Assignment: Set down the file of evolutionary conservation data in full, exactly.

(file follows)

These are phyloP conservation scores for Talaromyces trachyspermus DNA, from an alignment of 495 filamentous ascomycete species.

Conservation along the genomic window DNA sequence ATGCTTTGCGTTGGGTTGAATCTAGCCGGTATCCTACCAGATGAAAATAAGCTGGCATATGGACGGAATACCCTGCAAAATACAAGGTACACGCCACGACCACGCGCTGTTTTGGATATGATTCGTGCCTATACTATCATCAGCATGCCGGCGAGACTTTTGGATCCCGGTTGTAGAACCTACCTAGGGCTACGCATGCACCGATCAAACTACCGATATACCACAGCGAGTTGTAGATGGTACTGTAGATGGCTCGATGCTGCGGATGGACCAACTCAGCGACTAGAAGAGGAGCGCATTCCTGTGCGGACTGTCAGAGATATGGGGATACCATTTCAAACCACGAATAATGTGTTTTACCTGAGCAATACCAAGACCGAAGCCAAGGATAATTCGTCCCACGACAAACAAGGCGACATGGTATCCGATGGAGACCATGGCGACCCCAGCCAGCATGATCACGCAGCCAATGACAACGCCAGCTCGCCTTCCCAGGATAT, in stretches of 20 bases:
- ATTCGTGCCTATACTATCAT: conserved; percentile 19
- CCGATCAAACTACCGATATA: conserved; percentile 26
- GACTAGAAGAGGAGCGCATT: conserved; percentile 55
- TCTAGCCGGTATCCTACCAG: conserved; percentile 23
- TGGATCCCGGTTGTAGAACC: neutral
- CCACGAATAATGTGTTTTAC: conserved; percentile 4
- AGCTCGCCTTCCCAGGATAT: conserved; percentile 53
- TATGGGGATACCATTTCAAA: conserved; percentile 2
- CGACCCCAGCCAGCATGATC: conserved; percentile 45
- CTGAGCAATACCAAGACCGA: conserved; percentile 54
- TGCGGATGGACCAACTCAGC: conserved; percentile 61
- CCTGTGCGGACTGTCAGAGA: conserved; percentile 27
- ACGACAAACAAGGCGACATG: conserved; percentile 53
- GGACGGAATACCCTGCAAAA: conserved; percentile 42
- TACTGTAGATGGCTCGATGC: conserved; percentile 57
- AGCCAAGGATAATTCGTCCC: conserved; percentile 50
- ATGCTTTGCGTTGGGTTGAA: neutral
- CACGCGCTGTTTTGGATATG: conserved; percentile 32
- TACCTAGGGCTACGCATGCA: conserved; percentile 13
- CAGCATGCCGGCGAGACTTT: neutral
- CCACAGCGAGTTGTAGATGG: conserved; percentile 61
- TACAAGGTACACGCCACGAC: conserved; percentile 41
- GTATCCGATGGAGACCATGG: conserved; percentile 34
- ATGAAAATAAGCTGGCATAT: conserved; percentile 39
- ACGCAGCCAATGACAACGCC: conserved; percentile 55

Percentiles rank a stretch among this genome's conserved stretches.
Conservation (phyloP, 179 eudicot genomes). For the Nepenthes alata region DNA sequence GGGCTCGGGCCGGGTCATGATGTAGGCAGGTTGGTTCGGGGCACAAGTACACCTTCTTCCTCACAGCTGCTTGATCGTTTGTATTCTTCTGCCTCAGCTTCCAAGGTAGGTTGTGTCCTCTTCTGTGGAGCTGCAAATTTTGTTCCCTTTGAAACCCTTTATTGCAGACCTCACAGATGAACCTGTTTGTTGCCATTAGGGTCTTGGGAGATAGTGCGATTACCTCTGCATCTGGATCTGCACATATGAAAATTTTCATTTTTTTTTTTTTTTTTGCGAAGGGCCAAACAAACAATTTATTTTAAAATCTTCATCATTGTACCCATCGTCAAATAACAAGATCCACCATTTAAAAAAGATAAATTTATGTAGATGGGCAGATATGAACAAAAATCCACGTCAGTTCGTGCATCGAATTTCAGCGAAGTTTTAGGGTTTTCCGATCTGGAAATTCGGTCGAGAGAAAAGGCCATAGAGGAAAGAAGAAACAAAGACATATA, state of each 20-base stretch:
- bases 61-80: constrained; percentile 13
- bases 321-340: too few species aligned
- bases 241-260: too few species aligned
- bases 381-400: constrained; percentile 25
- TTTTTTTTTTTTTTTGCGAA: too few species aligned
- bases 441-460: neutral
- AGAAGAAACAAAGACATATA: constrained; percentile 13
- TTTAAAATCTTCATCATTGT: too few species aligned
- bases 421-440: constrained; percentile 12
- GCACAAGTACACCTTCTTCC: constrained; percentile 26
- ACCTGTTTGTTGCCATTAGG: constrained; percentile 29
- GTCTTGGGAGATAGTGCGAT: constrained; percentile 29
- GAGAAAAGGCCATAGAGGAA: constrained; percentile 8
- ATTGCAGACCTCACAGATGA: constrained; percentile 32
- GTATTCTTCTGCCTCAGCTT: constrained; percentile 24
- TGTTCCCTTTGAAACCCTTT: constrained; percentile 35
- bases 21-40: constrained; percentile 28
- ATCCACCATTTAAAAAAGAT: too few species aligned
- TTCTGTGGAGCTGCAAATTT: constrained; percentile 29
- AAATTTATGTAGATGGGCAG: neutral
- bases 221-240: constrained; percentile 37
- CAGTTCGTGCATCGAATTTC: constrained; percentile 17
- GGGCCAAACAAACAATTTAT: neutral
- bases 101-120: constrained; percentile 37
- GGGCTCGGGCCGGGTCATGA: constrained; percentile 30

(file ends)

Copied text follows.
These are phyloP conservation scores for Talaromyces trachyspermus DNA, from an alignment of 495 filamentous ascomycete species.

Conservation along the genomic window DNA sequence ATGCTTTGCGTTGGGTTGAATCTAGCCGGTATCCTACCAGATGAAAATAAGCTGGCATATGGACGGAATACCCTGCAAAATACAAGGTACACGCCACGACCACGCGCTGTTTTGGATATGATTCGTGCCTATACTATCATCAGCATGCCGGCGAGACTTTTGGATCCCGGTTGTAGAACCTACCTAGGGCTACGCATGCACCGATCAAACTACCGATATACCACAGCGAGTTGTAGATGGTACTGTAGATGGCTCGATGCTGCGGATGGACCAACTCAGCGACTAGAAGAGGAGCGCATTCCTGTGCGGACTGTCAGAGATATGGGGATACCATTTCAAACCACGAATAATGTGTTTTACCTGAGCAATACCAAGACCGAAGCCAAGGATAATTCGTCCCACGACAAACAAGGCGACATGGTATCCGATGGAGACCATGGCGACCCCAGCCAGCATGATCACGCAGCCAATGACAACGCCAGCTCGCCTTCCCAGGATAT, in stretches of 20 bases:
- ATTCGTGCCTATACTATCAT: conserved; percentile 19
- CCGATCAAACTACCGATATA: conserved; percentile 26
- GACTAGAAGAGGAGCGCATT: conserved; percentile 55
- TCTAGCCGGTATCCTACCAG: conserved; percentile 23
- TGGATCCCGGTTGTAGAACC: neutral
- CCACGAATAATGTGTTTTAC: conserved; percentile 4
- AGCTCGCCTTCCCAGGATAT: conserved; percentile 53
- TATGGGGATACCATTTCAAA: conserved; percentile 2
- CGACCCCAGCCAGCATGATC: conserved; percentile 45
- CTGAGCAATACCAAGACCGA: conserved; percentile 54
- TGCGGATGGACCAACTCAGC: conserved; percentile 61
- CCTGTGCGGACTGTCAGAGA: conserved; percentile 27
- ACGACAAACAAGGCGACATG: conserved; percentile 53
- GGACGGAATACCCTGCAAAA: conserved; percentile 42
- TACTGTAGATGGCTCGATGC: conserved; percentile 57
- AGCCAAGGATAATTCGTCCC: conserved; percentile 50
- ATGCTTTGCGTTGGGTTGAA: neutral
- CACGCGCTGTTTTGGATATG: conserved; percentile 32
- TACCTAGGGCTACGCATGCA: conserved; percentile 13
- CAGCATGCCGGCGAGACTTT: neutral
- CCACAGCGAGTTGTAGATGG: conserved; percentile 61
- TACAAGGTACACGCCACGAC: conserved; percentile 41
- GTATCCGATGGAGACCATGG: conserved; percentile 34
- ATGAAAATAAGCTGGCATAT: conserved; percentile 39
- ACGCAGCCAATGACAACGCC: conserved; percentile 55

Percentiles rank a stretch among this genome's conserved stretches.
Conservation (phyloP, 179 eudicot genomes). For the Nepenthes alata region DNA sequence GGGCTCGGGCCGGGTCATGATGTAGGCAGGTTGGTTCGGGGCACAAGTACACCTTCTTCCTCACAGCTGCTTGATCGTTTGTATTCTTCTGCCTCAGCTTCCAAGGTAGGTTGTGTCCTCTTCTGTGGAGCTGCAAATTTTGTTCCCTTTGAAACCCTTTATTGCAGACCTCACAGATGAACCTGTTTGTTGCCATTAGGGTCTTGGGAGATAGTGCGATTACCTCTGCATCTGGATCTGCACATATGAAAATTTTCATTTTTTTTTTTTTTTTTGCGAAGGGCCAAACAAACAATTTATTTTAAAATCTTCATCATTGTACCCATCGTCAAATAACAAGATCCACCATTTAAAAAAGATAAATTTATGTAGATGGGCAGATATGAACAAAAATCCACGTCAGTTCGTGCATCGAATTTCAGCGAAGTTTTAGGGTTTTCCGATCTGGAAATTCGGTCGAGAGAAAAGGCCATAGAGGAAAGAAGAAACAAAGACATATA, state of each 20-base stretch:
- bases 61-80: constrained; percentile 13
- bases 321-340: too few species aligned
- bases 241-260: too few species aligned
- bases 381-400: constrained; percentile 25
- TTTTTTTTTTTTTTTGCGAA: too few species aligned
- bases 441-460: neutral
- AGAAGAAACAAAGACATATA: constrained; percentile 13
- TTTAAAATCTTCATCATTGT: too few species aligned
- bases 421-440: constrained; percentile 12
- GCACAAGTACACCTTCTTCC: constrained; percentile 26
- ACCTGTTTGTTGCCATTAGG: constrained; percentile 29
- GTCTTGGGAGATAGTGCGAT: constrained; percentile 29
- GAGAAAAGGCCATAGAGGAA: constrained; percentile 8
- ATTGCAGACCTCACAGATGA: constrained; percentile 32
- GTATTCTTCTGCCTCAGCTT: constrained; percentile 24
- TGTTCCCTTTGAAACCCTTT: constrained; percentile 35
- bases 21-40: constrained; percentile 28
- ATCCACCATTTAAAAAAGAT: too few species aligned
- TTCTGTGGAGCTGCAAATTT: constrained; percentile 29
- AAATTTATGTAGATGGGCAG: neutral
- bases 221-240: constrained; percentile 37
- CAGTTCGTGCATCGAATTTC: constrained; percentile 17
- GGGCCAAACAAACAATTTAT: neutral
- bases 101-120: constrained; percentile 37
- GGGCTCGGGCCGGGTCATGA: constrained; percentile 30